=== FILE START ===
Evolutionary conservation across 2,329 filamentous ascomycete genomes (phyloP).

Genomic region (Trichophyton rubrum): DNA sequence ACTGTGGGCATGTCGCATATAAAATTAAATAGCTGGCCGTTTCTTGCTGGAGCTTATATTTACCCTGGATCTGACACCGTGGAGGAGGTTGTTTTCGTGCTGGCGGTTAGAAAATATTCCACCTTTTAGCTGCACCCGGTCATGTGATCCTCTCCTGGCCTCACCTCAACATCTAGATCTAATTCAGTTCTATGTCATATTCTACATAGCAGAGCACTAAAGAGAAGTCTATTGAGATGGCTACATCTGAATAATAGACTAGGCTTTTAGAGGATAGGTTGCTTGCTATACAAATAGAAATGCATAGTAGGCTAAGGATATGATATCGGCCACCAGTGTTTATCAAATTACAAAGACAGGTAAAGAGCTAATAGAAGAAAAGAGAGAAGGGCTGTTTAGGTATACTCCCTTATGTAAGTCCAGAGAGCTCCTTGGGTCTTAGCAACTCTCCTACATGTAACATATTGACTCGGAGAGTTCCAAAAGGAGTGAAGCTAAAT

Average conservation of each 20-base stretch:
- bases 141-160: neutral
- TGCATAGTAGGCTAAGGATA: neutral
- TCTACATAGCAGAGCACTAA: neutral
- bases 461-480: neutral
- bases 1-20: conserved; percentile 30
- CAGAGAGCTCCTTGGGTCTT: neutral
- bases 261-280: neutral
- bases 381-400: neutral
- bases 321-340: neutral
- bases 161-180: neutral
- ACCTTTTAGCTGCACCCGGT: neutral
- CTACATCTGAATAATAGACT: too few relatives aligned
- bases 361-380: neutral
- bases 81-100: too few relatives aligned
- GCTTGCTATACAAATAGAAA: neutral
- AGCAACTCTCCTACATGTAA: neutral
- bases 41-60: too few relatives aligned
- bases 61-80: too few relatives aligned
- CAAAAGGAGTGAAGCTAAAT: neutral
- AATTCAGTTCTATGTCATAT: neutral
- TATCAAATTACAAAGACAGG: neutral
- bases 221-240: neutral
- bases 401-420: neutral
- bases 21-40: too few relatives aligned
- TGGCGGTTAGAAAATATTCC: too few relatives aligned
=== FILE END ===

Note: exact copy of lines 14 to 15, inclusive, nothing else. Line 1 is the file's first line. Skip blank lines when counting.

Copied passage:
- ACCTTTTAGCTGCACCCGGT: neutral
- CTACATCTGAATAATAGACT: too few relatives aligned